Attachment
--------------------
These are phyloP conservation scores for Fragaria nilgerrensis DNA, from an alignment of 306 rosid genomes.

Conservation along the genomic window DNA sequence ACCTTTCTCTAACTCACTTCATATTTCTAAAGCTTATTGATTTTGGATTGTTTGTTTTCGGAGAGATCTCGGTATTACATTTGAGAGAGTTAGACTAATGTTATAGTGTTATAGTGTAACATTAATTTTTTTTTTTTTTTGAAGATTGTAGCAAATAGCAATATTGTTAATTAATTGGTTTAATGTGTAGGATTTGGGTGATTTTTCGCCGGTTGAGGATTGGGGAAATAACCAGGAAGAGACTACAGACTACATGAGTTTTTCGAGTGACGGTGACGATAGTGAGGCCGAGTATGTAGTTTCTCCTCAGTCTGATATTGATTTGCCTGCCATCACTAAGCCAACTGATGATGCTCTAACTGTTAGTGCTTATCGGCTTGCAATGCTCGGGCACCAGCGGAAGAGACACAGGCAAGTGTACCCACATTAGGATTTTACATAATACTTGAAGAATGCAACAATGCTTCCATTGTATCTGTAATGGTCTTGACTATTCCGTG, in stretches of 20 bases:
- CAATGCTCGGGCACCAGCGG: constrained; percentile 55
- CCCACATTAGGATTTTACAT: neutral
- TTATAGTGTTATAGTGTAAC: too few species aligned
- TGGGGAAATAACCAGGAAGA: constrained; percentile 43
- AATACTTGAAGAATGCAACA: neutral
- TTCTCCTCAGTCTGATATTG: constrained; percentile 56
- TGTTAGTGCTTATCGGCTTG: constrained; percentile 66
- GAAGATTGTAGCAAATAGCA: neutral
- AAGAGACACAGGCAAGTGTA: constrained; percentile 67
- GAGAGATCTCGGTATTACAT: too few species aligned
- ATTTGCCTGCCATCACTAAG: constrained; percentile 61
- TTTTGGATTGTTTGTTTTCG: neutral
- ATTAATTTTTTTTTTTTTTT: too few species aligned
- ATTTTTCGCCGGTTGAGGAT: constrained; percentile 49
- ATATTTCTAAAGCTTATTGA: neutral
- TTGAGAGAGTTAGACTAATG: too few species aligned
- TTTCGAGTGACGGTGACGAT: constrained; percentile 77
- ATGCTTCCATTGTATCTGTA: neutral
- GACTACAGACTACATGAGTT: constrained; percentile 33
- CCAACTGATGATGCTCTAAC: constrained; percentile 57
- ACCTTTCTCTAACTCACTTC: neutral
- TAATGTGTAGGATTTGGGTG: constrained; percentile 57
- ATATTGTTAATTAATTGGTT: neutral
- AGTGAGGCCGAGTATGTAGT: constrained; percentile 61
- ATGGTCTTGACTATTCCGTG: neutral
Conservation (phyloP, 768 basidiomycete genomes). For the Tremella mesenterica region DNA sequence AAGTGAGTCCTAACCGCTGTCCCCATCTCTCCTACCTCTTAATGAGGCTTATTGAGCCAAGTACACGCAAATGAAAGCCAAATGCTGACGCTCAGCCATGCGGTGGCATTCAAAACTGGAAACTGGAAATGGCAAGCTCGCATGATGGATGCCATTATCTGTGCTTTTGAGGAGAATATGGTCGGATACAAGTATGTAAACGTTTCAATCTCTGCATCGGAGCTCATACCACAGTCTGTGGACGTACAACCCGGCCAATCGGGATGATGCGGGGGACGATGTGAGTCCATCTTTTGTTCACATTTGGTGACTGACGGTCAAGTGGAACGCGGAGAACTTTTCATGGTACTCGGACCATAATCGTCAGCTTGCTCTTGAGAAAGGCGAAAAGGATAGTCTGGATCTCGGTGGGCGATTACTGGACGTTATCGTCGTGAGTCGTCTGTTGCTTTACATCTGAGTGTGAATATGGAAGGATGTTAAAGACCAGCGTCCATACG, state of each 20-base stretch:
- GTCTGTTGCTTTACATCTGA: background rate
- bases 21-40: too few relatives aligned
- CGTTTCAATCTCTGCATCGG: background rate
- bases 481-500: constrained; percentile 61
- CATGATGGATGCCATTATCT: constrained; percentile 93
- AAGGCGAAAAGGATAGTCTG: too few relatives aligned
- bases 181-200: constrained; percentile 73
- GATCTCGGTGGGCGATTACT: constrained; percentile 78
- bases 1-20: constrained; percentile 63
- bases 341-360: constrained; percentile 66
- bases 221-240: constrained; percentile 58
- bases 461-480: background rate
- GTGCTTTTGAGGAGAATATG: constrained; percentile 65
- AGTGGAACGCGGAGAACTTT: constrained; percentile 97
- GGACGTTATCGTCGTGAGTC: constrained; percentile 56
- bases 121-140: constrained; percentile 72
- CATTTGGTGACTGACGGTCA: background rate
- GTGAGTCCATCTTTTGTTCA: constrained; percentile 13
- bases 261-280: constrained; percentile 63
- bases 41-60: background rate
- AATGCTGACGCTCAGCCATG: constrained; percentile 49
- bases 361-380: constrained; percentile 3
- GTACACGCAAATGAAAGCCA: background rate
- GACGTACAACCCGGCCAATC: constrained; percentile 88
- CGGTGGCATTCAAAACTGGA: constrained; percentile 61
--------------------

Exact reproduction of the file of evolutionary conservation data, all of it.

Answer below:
These are phyloP conservation scores for Fragaria nilgerrensis DNA, from an alignment of 306 rosid genomes.

Conservation along the genomic window DNA sequence ACCTTTCTCTAACTCACTTCATATTTCTAAAGCTTATTGATTTTGGATTGTTTGTTTTCGGAGAGATCTCGGTATTACATTTGAGAGAGTTAGACTAATGTTATAGTGTTATAGTGTAACATTAATTTTTTTTTTTTTTTGAAGATTGTAGCAAATAGCAATATTGTTAATTAATTGGTTTAATGTGTAGGATTTGGGTGATTTTTCGCCGGTTGAGGATTGGGGAAATAACCAGGAAGAGACTACAGACTACATGAGTTTTTCGAGTGACGGTGACGATAGTGAGGCCGAGTATGTAGTTTCTCCTCAGTCTGATATTGATTTGCCTGCCATCACTAAGCCAACTGATGATGCTCTAACTGTTAGTGCTTATCGGCTTGCAATGCTCGGGCACCAGCGGAAGAGACACAGGCAAGTGTACCCACATTAGGATTTTACATAATACTTGAAGAATGCAACAATGCTTCCATTGTATCTGTAATGGTCTTGACTATTCCGTG, in stretches of 20 bases:
- CAATGCTCGGGCACCAGCGG: constrained; percentile 55
- CCCACATTAGGATTTTACAT: neutral
- TTATAGTGTTATAGTGTAAC: too few species aligned
- TGGGGAAATAACCAGGAAGA: constrained; percentile 43
- AATACTTGAAGAATGCAACA: neutral
- TTCTCCTCAGTCTGATATTG: constrained; percentile 56
- TGTTAGTGCTTATCGGCTTG: constrained; percentile 66
- GAAGATTGTAGCAAATAGCA: neutral
- AAGAGACACAGGCAAGTGTA: constrained; percentile 67
- GAGAGATCTCGGTATTACAT: too few species aligned
- ATTTGCCTGCCATCACTAAG: constrained; percentile 61
- TTTTGGATTGTTTGTTTTCG: neutral
- ATTAATTTTTTTTTTTTTTT: too few species aligned
- ATTTTTCGCCGGTTGAGGAT: constrained; percentile 49
- ATATTTCTAAAGCTTATTGA: neutral
- TTGAGAGAGTTAGACTAATG: too few species aligned
- TTTCGAGTGACGGTGACGAT: constrained; percentile 77
- ATGCTTCCATTGTATCTGTA: neutral
- GACTACAGACTACATGAGTT: constrained; percentile 33
- CCAACTGATGATGCTCTAAC: constrained; percentile 57
- ACCTTTCTCTAACTCACTTC: neutral
- TAATGTGTAGGATTTGGGTG: constrained; percentile 57
- ATATTGTTAATTAATTGGTT: neutral
- AGTGAGGCCGAGTATGTAGT: constrained; percentile 61
- ATGGTCTTGACTATTCCGTG: neutral
Conservation (phyloP, 768 basidiomycete genomes). For the Tremella mesenterica region DNA sequence AAGTGAGTCCTAACCGCTGTCCCCATCTCTCCTACCTCTTAATGAGGCTTATTGAGCCAAGTACACGCAAATGAAAGCCAAATGCTGACGCTCAGCCATGCGGTGGCATTCAAAACTGGAAACTGGAAATGGCAAGCTCGCATGATGGATGCCATTATCTGTGCTTTTGAGGAGAATATGGTCGGATACAAGTATGTAAACGTTTCAATCTCTGCATCGGAGCTCATACCACAGTCTGTGGACGTACAACCCGGCCAATCGGGATGATGCGGGGGACGATGTGAGTCCATCTTTTGTTCACATTTGGTGACTGACGGTCAAGTGGAACGCGGAGAACTTTTCATGGTACTCGGACCATAATCGTCAGCTTGCTCTTGAGAAAGGCGAAAAGGATAGTCTGGATCTCGGTGGGCGATTACTGGACGTTATCGTCGTGAGTCGTCTGTTGCTTTACATCTGAGTGTGAATATGGAAGGATGTTAAAGACCAGCGTCCATACG, state of each 20-base stretch:
- GTCTGTTGCTTTACATCTGA: background rate
- bases 21-40: too few relatives aligned
- CGTTTCAATCTCTGCATCGG: background rate
- bases 481-500: constrained; percentile 61
- CATGATGGATGCCATTATCT: constrained; percentile 93
- AAGGCGAAAAGGATAGTCTG: too few relatives aligned
- bases 181-200: constrained; percentile 73
- GATCTCGGTGGGCGATTACT: constrained; percentile 78
- bases 1-20: constrained; percentile 63
- bases 341-360: constrained; percentile 66
- bases 221-240: constrained; percentile 58
- bases 461-480: background rate
- GTGCTTTTGAGGAGAATATG: constrained; percentile 65
- AGTGGAACGCGGAGAACTTT: constrained; percentile 97
- GGACGTTATCGTCGTGAGTC: constrained; percentile 56
- bases 121-140: constrained; percentile 72
- CATTTGGTGACTGACGGTCA: background rate
- GTGAGTCCATCTTTTGTTCA: constrained; percentile 13
- bases 261-280: constrained; percentile 63
- bases 41-60: background rate
- AATGCTGACGCTCAGCCATG: constrained; percentile 49
- bases 361-380: constrained; percentile 3
- GTACACGCAAATGAAAGCCA: background rate
- GACGTACAACCCGGCCAATC: constrained; percentile 88
- CGGTGGCATTCAAAACTGGA: constrained; percentile 61